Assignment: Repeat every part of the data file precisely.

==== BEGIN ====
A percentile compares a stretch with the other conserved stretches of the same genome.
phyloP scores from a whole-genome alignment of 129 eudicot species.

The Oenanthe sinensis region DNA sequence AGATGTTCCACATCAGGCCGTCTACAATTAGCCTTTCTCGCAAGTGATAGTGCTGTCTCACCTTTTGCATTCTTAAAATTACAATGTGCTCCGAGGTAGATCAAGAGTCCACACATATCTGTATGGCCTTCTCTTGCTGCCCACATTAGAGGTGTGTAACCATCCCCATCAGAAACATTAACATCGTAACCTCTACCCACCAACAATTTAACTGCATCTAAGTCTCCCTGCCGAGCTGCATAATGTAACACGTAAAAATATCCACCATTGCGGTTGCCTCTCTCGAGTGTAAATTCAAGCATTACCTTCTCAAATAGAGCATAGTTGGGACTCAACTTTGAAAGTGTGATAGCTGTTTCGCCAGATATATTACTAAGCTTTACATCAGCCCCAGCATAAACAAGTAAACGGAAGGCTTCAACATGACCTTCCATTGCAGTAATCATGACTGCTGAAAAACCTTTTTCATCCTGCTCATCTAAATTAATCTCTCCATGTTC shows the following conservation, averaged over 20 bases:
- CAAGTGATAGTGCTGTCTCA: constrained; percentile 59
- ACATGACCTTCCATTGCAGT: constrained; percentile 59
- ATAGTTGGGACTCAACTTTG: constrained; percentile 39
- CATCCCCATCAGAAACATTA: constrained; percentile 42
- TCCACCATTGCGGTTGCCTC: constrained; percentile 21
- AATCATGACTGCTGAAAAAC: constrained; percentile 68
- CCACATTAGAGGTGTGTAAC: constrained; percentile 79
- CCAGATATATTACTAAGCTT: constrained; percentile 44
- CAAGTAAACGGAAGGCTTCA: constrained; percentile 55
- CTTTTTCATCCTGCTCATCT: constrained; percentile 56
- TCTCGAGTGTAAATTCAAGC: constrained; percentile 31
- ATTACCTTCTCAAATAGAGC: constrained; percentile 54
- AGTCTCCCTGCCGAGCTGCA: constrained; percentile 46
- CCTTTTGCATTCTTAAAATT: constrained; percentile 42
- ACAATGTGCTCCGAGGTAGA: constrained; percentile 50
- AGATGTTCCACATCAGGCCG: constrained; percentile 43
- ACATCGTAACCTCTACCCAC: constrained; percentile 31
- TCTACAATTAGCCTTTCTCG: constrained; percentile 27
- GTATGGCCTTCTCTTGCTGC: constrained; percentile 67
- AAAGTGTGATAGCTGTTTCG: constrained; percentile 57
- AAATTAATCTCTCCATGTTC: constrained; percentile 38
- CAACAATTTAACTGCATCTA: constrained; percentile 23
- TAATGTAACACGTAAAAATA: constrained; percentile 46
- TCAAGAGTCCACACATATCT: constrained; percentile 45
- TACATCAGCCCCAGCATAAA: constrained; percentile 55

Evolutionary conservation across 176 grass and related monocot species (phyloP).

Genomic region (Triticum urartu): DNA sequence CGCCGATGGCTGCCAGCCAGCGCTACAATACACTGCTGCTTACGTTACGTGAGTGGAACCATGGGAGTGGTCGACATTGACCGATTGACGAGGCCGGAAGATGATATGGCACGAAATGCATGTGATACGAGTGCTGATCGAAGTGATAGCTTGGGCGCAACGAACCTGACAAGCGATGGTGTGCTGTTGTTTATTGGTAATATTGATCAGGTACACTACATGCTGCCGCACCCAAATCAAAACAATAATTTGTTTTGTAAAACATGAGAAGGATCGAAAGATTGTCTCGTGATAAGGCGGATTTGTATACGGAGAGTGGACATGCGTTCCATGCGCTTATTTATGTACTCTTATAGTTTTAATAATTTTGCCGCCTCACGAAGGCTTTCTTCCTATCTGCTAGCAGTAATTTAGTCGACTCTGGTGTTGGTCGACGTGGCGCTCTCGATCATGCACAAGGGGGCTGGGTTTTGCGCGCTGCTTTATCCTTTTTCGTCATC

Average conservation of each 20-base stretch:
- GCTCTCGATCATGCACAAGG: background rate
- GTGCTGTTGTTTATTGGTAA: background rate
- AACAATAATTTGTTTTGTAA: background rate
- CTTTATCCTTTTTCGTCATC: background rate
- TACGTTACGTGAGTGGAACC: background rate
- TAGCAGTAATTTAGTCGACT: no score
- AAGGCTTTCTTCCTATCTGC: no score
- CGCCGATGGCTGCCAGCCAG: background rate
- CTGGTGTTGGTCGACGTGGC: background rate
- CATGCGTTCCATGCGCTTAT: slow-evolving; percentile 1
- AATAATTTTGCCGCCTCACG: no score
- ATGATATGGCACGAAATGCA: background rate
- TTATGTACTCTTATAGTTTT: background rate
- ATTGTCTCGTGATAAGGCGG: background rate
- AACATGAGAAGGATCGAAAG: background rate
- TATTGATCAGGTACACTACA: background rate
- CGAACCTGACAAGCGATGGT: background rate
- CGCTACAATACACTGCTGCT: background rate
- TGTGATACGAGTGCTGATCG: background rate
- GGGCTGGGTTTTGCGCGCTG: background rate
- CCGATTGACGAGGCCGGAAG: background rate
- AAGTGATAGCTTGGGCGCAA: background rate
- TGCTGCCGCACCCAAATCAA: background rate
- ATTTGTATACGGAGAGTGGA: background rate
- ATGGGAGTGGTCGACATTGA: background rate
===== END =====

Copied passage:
A percentile compares a stretch with the other conserved stretches of the same genome.
phyloP scores from a whole-genome alignment of 129 eudicot species.

The Oenanthe sinensis region DNA sequence AGATGTTCCACATCAGGCCGTCTACAATTAGCCTTTCTCGCAAGTGATAGTGCTGTCTCACCTTTTGCATTCTTAAAATTACAATGTGCTCCGAGGTAGATCAAGAGTCCACACATATCTGTATGGCCTTCTCTTGCTGCCCACATTAGAGGTGTGTAACCATCCCCATCAGAAACATTAACATCGTAACCTCTACCCACCAACAATTTAACTGCATCTAAGTCTCCCTGCCGAGCTGCATAATGTAACACGTAAAAATATCCACCATTGCGGTTGCCTCTCTCGAGTGTAAATTCAAGCATTACCTTCTCAAATAGAGCATAGTTGGGACTCAACTTTGAAAGTGTGATAGCTGTTTCGCCAGATATATTACTAAGCTTTACATCAGCCCCAGCATAAACAAGTAAACGGAAGGCTTCAACATGACCTTCCATTGCAGTAATCATGACTGCTGAAAAACCTTTTTCATCCTGCTCATCTAAATTAATCTCTCCATGTTC shows the following conservation, averaged over 20 bases:
- CAAGTGATAGTGCTGTCTCA: constrained; percentile 59
- ACATGACCTTCCATTGCAGT: constrained; percentile 59
- ATAGTTGGGACTCAACTTTG: constrained; percentile 39
- CATCCCCATCAGAAACATTA: constrained; percentile 42
- TCCACCATTGCGGTTGCCTC: constrained; percentile 21
- AATCATGACTGCTGAAAAAC: constrained; percentile 68
- CCACATTAGAGGTGTGTAAC: constrained; percentile 79
- CCAGATATATTACTAAGCTT: constrained; percentile 44
- CAAGTAAACGGAAGGCTTCA: constrained; percentile 55
- CTTTTTCATCCTGCTCATCT: constrained; percentile 56
- TCTCGAGTGTAAATTCAAGC: constrained; percentile 31
- ATTACCTTCTCAAATAGAGC: constrained; percentile 54
- AGTCTCCCTGCCGAGCTGCA: constrained; percentile 46
- CCTTTTGCATTCTTAAAATT: constrained; percentile 42
- ACAATGTGCTCCGAGGTAGA: constrained; percentile 50
- AGATGTTCCACATCAGGCCG: constrained; percentile 43
- ACATCGTAACCTCTACCCAC: constrained; percentile 31
- TCTACAATTAGCCTTTCTCG: constrained; percentile 27
- GTATGGCCTTCTCTTGCTGC: constrained; percentile 67
- AAAGTGTGATAGCTGTTTCG: constrained; percentile 57
- AAATTAATCTCTCCATGTTC: constrained; percentile 38
- CAACAATTTAACTGCATCTA: constrained; percentile 23
- TAATGTAACACGTAAAAATA: constrained; percentile 46
- TCAAGAGTCCACACATATCT: constrained; percentile 45
- TACATCAGCCCCAGCATAAA: constrained; percentile 55

Evolutionary conservation across 176 grass and related monocot species (phyloP).

Genomic region (Triticum urartu): DNA sequence CGCCGATGGCTGCCAGCCAGCGCTACAATACACTGCTGCTTACGTTACGTGAGTGGAACCATGGGAGTGGTCGACATTGACCGATTGACGAGGCCGGAAGATGATATGGCACGAAATGCATGTGATACGAGTGCTGATCGAAGTGATAGCTTGGGCGCAACGAACCTGACAAGCGATGGTGTGCTGTTGTTTATTGGTAATATTGATCAGGTACACTACATGCTGCCGCACCCAAATCAAAACAATAATTTGTTTTGTAAAACATGAGAAGGATCGAAAGATTGTCTCGTGATAAGGCGGATTTGTATACGGAGAGTGGACATGCGTTCCATGCGCTTATTTATGTACTCTTATAGTTTTAATAATTTTGCCGCCTCACGAAGGCTTTCTTCCTATCTGCTAGCAGTAATTTAGTCGACTCTGGTGTTGGTCGACGTGGCGCTCTCGATCATGCACAAGGGGGCTGGGTTTTGCGCGCTGCTTTATCCTTTTTCGTCATC

Average conservation of each 20-base stretch:
- GCTCTCGATCATGCACAAGG: background rate
- GTGCTGTTGTTTATTGGTAA: background rate
- AACAATAATTTGTTTTGTAA: background rate
- CTTTATCCTTTTTCGTCATC: background rate
- TACGTTACGTGAGTGGAACC: background rate
- TAGCAGTAATTTAGTCGACT: no score
- AAGGCTTTCTTCCTATCTGC: no score
- CGCCGATGGCTGCCAGCCAG: background rate
- CTGGTGTTGGTCGACGTGGC: background rate
- CATGCGTTCCATGCGCTTAT: slow-evolving; percentile 1
- AATAATTTTGCCGCCTCACG: no score
- ATGATATGGCACGAAATGCA: background rate
- TTATGTACTCTTATAGTTTT: background rate
- ATTGTCTCGTGATAAGGCGG: background rate
- AACATGAGAAGGATCGAAAG: background rate
- TATTGATCAGGTACACTACA: background rate
- CGAACCTGACAAGCGATGGT: background rate
- CGCTACAATACACTGCTGCT: background rate
- TGTGATACGAGTGCTGATCG: background rate
- GGGCTGGGTTTTGCGCGCTG: background rate
- CCGATTGACGAGGCCGGAAG: background rate
- AAGTGATAGCTTGGGCGCAA: background rate
- TGCTGCCGCACCCAAATCAA: background rate
- ATTTGTATACGGAGAGTGGA: background rate
- ATGGGAGTGGTCGACATTGA: background rate